Homeowners assume after a few years, that they've learned how to care for houses. Home maintenance might be similar when you buy a home with similar characteristics, in the same part of the country but there are many differences between homes in California and New England — different siding, different weather, different amounts of rain!
This homeowner story reviews the wood rot problems found and how they were solved. Was there a way to avoid the problem? Probably, if the new homeowner had participated in the home inspection before they bought the house. They could have learned about the problems early, gotten advice from the inspector, possibly negotiated repair costs into the sale and made repairs after closing to minimize further damage.
Wood Rot a Top 10 Problem in New England
There were 2 things that masked the wood rot problem when these new homeowners bought their 18th century farm house in Epping, NH. The seller built a large deck on the back of the house (shown above) and just prior to sale, the house was painted and they removed the gutters and unfortunately didn't reinstall them. This hid any early signs of water damage .
xxx Responsible painters will explain in their estimates that only minor repairs are covered and major problems like this one, will cost more. It's also common for painters to have the skills to repair/replace wood rot, or a network of carpenters who can do this work for their clients.
The homeowner called my handyman company to address what they thought were minor siding repairs. What we found when we reviewed the job grew to be a 5 day project and that excluded parts of the job that the homeowner did to contain the added costs. The problems included:
- The deck was not flashed properly when installed (common when homeowners build their own decks).
- There were no gutters to direct rainwater away from the house, the deck and foundation. There was evidence that there were gutters previously so at some point, the homeowners knew there was a problem.
- The extent of the problem was hidden until the siding was removed, although the damage occurred over multiple years.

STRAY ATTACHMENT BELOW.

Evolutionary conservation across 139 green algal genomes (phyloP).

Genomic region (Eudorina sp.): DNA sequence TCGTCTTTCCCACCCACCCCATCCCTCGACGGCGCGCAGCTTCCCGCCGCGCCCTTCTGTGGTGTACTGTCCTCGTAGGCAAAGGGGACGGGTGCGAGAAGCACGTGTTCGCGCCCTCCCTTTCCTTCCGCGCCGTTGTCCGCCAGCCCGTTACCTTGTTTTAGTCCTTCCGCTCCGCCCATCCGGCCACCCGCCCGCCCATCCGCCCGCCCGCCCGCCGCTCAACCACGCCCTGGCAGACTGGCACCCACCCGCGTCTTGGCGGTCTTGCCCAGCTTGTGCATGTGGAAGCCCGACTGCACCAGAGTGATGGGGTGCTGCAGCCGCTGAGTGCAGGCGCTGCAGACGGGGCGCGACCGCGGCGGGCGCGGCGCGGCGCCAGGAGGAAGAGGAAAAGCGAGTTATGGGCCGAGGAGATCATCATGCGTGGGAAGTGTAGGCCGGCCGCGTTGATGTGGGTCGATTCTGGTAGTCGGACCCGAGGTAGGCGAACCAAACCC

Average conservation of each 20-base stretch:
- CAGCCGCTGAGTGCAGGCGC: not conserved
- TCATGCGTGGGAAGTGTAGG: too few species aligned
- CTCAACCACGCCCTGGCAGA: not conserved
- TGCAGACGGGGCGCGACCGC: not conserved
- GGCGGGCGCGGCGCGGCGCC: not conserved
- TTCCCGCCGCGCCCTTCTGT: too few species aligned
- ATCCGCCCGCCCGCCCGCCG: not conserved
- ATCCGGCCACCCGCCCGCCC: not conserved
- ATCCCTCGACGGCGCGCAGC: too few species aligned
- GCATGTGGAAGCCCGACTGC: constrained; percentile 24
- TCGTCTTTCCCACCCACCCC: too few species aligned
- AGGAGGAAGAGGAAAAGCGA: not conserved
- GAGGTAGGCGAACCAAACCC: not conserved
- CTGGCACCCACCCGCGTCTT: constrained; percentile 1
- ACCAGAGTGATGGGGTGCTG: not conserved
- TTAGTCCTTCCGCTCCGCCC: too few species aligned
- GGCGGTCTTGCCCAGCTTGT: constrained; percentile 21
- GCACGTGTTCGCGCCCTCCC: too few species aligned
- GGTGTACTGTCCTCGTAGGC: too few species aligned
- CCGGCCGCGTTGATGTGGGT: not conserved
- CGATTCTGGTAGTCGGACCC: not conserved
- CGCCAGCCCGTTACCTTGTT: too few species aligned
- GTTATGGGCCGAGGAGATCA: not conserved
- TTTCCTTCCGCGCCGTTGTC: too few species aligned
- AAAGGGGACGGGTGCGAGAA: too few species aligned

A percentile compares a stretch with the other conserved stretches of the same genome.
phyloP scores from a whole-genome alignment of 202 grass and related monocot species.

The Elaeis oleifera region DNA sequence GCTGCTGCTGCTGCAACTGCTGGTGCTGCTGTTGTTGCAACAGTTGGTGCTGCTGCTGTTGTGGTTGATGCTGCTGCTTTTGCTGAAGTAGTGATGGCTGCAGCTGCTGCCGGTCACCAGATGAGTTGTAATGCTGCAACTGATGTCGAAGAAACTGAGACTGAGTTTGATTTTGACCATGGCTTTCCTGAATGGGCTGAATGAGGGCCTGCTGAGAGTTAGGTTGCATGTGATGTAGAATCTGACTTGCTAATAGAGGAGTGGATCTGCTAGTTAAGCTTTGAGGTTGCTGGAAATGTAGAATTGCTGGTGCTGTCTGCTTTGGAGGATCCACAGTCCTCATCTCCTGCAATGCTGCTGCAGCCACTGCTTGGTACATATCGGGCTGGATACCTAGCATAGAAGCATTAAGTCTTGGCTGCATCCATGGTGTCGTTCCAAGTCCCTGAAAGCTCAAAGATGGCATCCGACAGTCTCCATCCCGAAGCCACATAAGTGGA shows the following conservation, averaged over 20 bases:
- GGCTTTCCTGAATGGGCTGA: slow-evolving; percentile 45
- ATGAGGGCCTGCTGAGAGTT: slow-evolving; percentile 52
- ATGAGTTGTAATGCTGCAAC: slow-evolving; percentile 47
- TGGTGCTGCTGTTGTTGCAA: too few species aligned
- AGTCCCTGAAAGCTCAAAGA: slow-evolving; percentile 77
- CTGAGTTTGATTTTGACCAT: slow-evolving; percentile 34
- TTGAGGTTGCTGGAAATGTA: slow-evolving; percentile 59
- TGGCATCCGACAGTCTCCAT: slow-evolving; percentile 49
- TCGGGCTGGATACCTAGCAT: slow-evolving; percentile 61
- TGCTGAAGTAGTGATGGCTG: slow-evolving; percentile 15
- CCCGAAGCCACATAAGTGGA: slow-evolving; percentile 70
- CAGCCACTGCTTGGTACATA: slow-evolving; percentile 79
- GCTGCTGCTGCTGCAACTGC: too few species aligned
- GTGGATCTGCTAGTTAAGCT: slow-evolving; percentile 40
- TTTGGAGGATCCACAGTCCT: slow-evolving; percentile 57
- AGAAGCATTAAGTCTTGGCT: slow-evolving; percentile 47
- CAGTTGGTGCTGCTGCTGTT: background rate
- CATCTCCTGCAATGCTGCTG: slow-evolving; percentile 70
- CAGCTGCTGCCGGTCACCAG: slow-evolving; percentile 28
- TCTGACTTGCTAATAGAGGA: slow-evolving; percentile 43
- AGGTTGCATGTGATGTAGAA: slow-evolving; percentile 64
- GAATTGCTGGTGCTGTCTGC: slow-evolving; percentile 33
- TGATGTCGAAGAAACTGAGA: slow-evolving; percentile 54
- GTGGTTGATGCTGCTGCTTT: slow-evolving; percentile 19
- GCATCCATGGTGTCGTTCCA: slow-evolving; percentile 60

- The wood rot went through the clapboard siding, and required new plywood sheathing, insulation and sill plate (6 foot section) in addition to the siding.
xxx Exterior wood rot is most common where there is excess water due to splash back or standing water. Splash back is common where rain water bounces off decks or the first step below doors (see our series of 6 articles on Water & Wood Rot).
This was a tough lesson for the homeowner who could now see that “… in California all the houses have stucco siding. Gutters are optional, and the only consequence of not havinggutters is you get wet when you come out your front door. Wood rot is a totally new concept for us.”
The Solution: Minimize Water Splash Back
Our homeowner now understood that in New England, gutters are not about convenience. Gutters are needed to keep your home dry by directing the flow of water from the roof to the ground, and away from foundation and vulnerable places like doors and decks. We recommended that the homeowner look into seamless gutters for his house, and not just to protect the deck.
We also explained how home construction includes numerous techniques to minimize water damage. Home professionals who work in construction every day learn these techniques but do-it-yourself homeowners often miss some key tricks of the trade.
- Flashing is a key construction tool that protects water from getting into seams where materials meet. You have flashing where a chimney meets roofing shingles, at the edge of a roof to stop water from curling back under, etc. The ledger board that attaches a deck to your house needs flashing to stop water from getting between the ledger board and the siding.
- House wrap provides a weather resistant barrier as another layer of protection on top of your plywood sheathing, to prevent water from reaching the siding. Installed correctly, this barrier acts like a raincoat and sheds wind blown water to the ground. Otherwise, wood would get wet and create an environment that supports things like mold, carpenter ants, etc.
The Solution: Replace Structural Damage
While not the cause of the problem, the sill plate is a key structural component in every house. The sill beam sits horizontally on top of the foundation wall. It should be at least 6 inches above the finished grade and today is typically made of treated lumber to lower the risk of termites. The sill plate supports the floors and walls above it, so more damage can result (sagging floors, cracked plaster walls, etc) if not repaired.
- Replaced the rotted sill plate, which fortunately was limited to the corner of the deck that got the most rainwater.
- Replaced the damaged insulation and plywood sheathing. Added Tyvek for protection.
- Replaced the clapboard siding that was damaged.
- Replaced the deck ledger board and flashed properly when installing it along the full length of the deck.
- Replaced several deck boards that were also damaged due to excessive water.